Breaking News And The Faith Of A Child

It’s been quite a week for breaking news in Memphis.  Sunday night an officer involved shooting in Mississippi, officer flown to the MED. Tuesday it was a helicopter crash that killed THREE people.  Thursday, an active shooter at National Guard Armory in Millington, then a homicide and a house explosion.  Saturday a deputy involved shooting in Tipton County.

It was a BUSY week and a reminder that we are all human.  And that sometimes it’s VERY hard to report on the events in our city.  But it also reinforces the importance of news media.  People often give us a bad rap for covering “bad news” but this week was a classic case of the need to cover it anyway, to be the first and sometimes only people relaying information back to the public.  At one point, even national media outlets were looking to us for INFO.  It’s important stuff, even if it’s NOT good.

BUT that’s not the point of this blog, the point is to talk about one story I did this week, in the midst of the chaos, that shows the simplicity of a child and how much we can learn from their words.

One of the breaking news events was a helicopter crash that killed three. Hospital Wing pilot Charles Smith, Pedi-Flite nurse Carrie Barlow, and Pedi-Flite respiratory therapist Denise Adams were on their way to pick up a patient from a hospital in Bolivar when the helicopter went down near Somerville, TN.  They all died on impact. 

Charles Smith, was 47-year-old pilot and began his career at Hospital Wing in 2012. He retired from the aviation unit of the Memphis Police Department in 2012, after 25 years of service. He left behind a wife and TWO kids.  They attend St. Ann’s Catholic School in Bartlett. FAITHOFACHILD

I got wind that the school was making cards for the family. Thursday morning I went to a 4th grade classroom while they were making their cards.  The words of wisdom were so full of faith I had to pass it along:

“I hope your family won’t be that sad after you read this, we are always praying for you.”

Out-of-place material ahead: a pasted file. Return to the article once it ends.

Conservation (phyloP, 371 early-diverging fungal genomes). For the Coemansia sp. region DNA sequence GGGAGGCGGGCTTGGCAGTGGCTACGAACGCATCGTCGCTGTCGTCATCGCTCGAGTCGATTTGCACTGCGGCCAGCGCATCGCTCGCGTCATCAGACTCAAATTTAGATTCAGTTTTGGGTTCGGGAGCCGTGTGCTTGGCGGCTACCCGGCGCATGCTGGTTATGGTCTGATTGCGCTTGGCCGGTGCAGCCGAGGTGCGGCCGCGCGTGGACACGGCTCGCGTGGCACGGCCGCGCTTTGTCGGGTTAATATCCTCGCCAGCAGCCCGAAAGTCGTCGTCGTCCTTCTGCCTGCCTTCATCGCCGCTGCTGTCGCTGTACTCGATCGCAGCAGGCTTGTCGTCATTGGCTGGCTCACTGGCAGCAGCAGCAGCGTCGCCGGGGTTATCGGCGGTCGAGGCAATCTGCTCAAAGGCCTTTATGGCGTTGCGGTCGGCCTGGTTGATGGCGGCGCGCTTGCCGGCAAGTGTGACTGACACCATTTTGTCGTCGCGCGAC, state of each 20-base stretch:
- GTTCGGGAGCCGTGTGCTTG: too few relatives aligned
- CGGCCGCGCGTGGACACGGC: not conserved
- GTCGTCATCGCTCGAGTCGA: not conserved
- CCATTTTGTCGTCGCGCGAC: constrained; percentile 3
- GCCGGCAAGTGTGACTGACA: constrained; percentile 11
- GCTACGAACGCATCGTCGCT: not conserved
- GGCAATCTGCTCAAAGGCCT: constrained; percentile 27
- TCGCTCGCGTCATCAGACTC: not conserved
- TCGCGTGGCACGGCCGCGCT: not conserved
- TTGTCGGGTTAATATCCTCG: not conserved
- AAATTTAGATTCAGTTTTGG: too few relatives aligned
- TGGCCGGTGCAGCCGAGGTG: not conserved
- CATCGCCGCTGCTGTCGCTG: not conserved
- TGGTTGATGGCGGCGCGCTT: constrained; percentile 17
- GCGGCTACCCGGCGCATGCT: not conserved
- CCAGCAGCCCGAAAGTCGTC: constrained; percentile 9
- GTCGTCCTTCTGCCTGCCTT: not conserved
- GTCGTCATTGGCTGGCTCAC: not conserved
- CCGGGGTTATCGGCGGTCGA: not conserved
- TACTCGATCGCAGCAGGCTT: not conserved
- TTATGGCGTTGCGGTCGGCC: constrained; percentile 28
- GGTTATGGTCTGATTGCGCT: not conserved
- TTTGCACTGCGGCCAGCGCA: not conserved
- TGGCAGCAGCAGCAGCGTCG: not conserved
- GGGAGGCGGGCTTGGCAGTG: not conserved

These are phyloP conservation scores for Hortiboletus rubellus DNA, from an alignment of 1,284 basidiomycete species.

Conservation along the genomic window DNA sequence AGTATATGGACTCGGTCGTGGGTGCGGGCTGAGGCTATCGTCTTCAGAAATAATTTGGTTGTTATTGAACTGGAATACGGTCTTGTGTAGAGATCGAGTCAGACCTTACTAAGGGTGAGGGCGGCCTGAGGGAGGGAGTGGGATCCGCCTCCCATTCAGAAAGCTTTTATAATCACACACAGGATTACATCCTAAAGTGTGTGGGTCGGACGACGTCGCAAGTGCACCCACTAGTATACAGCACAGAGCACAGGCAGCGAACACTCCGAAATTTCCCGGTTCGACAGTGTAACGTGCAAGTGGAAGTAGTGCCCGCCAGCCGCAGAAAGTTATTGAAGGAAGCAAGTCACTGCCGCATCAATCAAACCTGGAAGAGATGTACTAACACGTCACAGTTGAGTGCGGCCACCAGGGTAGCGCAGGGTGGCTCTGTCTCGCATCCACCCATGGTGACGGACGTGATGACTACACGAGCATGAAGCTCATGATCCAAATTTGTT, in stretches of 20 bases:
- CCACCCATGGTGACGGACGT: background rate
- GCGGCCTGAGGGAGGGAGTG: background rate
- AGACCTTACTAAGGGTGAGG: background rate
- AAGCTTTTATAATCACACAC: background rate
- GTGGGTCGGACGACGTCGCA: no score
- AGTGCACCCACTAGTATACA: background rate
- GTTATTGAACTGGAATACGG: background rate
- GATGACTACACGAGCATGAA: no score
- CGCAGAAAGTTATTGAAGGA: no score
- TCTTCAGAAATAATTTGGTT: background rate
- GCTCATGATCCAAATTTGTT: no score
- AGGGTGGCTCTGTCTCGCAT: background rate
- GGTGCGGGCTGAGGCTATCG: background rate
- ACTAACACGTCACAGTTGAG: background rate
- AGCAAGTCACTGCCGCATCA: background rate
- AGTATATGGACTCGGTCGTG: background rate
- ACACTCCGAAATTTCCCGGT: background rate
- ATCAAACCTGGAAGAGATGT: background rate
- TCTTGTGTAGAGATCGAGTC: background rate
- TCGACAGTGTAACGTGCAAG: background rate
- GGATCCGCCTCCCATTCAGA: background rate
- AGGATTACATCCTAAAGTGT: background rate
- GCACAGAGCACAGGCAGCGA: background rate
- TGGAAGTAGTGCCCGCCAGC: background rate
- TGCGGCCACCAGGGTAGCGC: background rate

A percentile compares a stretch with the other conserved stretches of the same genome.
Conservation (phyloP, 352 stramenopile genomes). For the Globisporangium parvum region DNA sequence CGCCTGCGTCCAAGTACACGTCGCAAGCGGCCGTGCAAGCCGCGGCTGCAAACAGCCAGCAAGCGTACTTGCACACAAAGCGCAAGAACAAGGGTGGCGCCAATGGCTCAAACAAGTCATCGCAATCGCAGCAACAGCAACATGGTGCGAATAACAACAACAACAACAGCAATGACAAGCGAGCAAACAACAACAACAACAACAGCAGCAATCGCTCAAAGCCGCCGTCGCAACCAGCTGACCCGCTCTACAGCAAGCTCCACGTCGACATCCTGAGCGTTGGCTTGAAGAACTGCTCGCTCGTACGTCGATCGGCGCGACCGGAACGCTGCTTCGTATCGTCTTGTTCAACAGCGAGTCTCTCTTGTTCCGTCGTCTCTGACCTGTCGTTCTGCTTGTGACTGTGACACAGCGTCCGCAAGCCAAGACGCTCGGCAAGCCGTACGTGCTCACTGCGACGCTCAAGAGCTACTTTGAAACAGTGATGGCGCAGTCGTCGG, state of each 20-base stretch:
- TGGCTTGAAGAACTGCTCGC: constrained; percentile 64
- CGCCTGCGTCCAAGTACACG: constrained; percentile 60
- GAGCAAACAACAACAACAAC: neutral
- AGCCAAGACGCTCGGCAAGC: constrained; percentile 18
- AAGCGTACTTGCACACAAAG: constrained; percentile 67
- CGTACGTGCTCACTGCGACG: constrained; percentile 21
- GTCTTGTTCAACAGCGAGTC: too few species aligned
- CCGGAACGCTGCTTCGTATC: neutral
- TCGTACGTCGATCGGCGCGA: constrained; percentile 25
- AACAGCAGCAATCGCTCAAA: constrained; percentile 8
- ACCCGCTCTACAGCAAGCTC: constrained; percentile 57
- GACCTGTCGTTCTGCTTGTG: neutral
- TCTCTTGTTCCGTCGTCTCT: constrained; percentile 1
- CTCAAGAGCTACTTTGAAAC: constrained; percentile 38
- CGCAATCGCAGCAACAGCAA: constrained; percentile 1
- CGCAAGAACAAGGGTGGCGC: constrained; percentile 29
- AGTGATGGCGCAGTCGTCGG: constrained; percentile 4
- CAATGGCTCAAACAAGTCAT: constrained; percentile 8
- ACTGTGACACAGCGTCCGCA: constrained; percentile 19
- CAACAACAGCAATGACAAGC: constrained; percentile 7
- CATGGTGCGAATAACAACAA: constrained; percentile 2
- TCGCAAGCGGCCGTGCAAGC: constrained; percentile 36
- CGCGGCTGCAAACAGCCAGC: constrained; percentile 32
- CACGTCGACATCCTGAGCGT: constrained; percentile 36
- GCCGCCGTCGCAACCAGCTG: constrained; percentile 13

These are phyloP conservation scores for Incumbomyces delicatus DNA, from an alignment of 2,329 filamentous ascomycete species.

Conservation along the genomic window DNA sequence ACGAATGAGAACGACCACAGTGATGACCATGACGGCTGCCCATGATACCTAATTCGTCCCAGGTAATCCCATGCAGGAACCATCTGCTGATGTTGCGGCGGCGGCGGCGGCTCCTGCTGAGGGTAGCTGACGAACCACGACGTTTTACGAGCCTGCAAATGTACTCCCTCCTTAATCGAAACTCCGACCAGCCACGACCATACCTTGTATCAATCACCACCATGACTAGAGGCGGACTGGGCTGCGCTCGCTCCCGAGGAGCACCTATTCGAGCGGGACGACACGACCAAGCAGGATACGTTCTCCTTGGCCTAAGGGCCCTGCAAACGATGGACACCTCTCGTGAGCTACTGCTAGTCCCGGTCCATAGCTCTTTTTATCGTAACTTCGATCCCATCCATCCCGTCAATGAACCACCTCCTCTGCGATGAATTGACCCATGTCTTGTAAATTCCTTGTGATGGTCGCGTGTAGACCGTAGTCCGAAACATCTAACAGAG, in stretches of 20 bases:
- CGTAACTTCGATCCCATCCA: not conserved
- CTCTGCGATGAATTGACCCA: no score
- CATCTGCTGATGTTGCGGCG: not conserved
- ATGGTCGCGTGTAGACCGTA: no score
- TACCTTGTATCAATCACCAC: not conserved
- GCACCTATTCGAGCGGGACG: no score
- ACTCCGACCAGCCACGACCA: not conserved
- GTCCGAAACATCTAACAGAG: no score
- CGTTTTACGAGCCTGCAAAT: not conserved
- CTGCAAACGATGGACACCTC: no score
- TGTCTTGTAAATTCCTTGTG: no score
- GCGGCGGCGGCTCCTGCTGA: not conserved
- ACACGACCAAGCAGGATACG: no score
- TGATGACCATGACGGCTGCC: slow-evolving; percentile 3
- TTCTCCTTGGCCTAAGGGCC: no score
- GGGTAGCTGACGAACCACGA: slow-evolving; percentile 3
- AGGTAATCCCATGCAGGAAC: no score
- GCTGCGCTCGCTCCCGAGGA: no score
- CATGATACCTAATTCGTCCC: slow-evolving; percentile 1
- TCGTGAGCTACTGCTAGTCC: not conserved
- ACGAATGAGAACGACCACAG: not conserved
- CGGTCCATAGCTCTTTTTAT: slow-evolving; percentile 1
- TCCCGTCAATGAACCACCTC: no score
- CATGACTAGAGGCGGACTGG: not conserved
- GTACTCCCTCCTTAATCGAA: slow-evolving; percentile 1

“We are all saying a prayer for you.”

“I know how you feel. I lost my dad, too. Just know God will always love you and your dad will always love you, too.”

“Just remember God is watching over your family.”

“We will keep you in our prayers.”

“We love you and we’re praying for you.”

Keep in mind these kids are in 4TH GRADE!! Their words were so genuine and heartfelt. It brought a tear to my eye.  And then made me think about how much we could learn from their words.  If we had the faith of a child how easy would it be for us to trust God and follow his will?  Sometimes growing up makes life complicated and the more we learn the more we lose the gift of simple faith.  Luke 18:17 says: “Truly, I say to you, whoever does not receive the kingdom of God like a child shall not enter it.”

This week, these kids reminded me to keep it simple when it comes to faith.  Trust God, know I’m not alone and keep going back to him for comfort and guidance.

It was a crazy week, with a lot of tragedy.  But I can only hope that everyone hit by the tragedies can remember what I learned from these 4th graders.

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Seeing God (and Good) In Everything

Disclaimer: this blog is very different from my last. Well maybe not very…just a different topic. 🙂

So I started reading a new book a few months back. I know what you’re thinking (if you know me)…what Lauren started a new book and she still hasn’t finished it? Yea, welcome to my life. I don’t have a long attention span.

BUT this one is really interesting. It’s called “A Jesuit Guide To (Almost) Everything” and it’s really interesting so far. It keeps me coming back. Even if its been a few weeks.

It is written by a Jesuit priest and explains their perspective on faith. I find a lot of their perspectives to be very helpful for me, a modern day Catholic.

First and foremost I love this line: “God can be found in the everyday events of our lives. God is not just out there. God is right here, too. If you’re looking for God, look around.”

I think that is so true in today’s world and as a journalist, I find this so true in my everyday life. I meet new people everyday. Many of them inspire me. I have the opportunity to tell their stories with is often very humbling.

What’s even more humbling: knowing that god puts people in our lives and vice versa. There is power in that. And of course tremendous responsibility. Something we can easily fall short of in our daily grind.

Still I find hope in striving to see God in everything and everyone. And if you’re reading this and don’t believe in God, lets change it to “see GOOD in everything and everyone”.

Pass it on!

You Don’t Know Me…But You Think You Do

Aside

This is a tough business, television news. It’s cut throat, you must have thick skin and the way it’s changing all the time, you have to be ready for whatever it throws you.  I believe it takes a special person to handle all that comes with it.  The criticism, the e-mails from viewers, the times you spend so much time on a story and it hardly gets noticed by anyone.  But then there are the stories you are assigned, that get thousands of views and comments and then you start getting harassed. Those kind of stories I wish I didn’t have to do but because of the people in this world, it becomes a story.
That kind of story is what’s on my mind as I write this blog.  I think it’s not a blog about my job or the story itself, it’s a blog about how people sit behind their Twitter handles and their FB names and shout big bully statements on social media.  They probably feel better about themselves in the process, while putting others down and insulting the very things they stand for.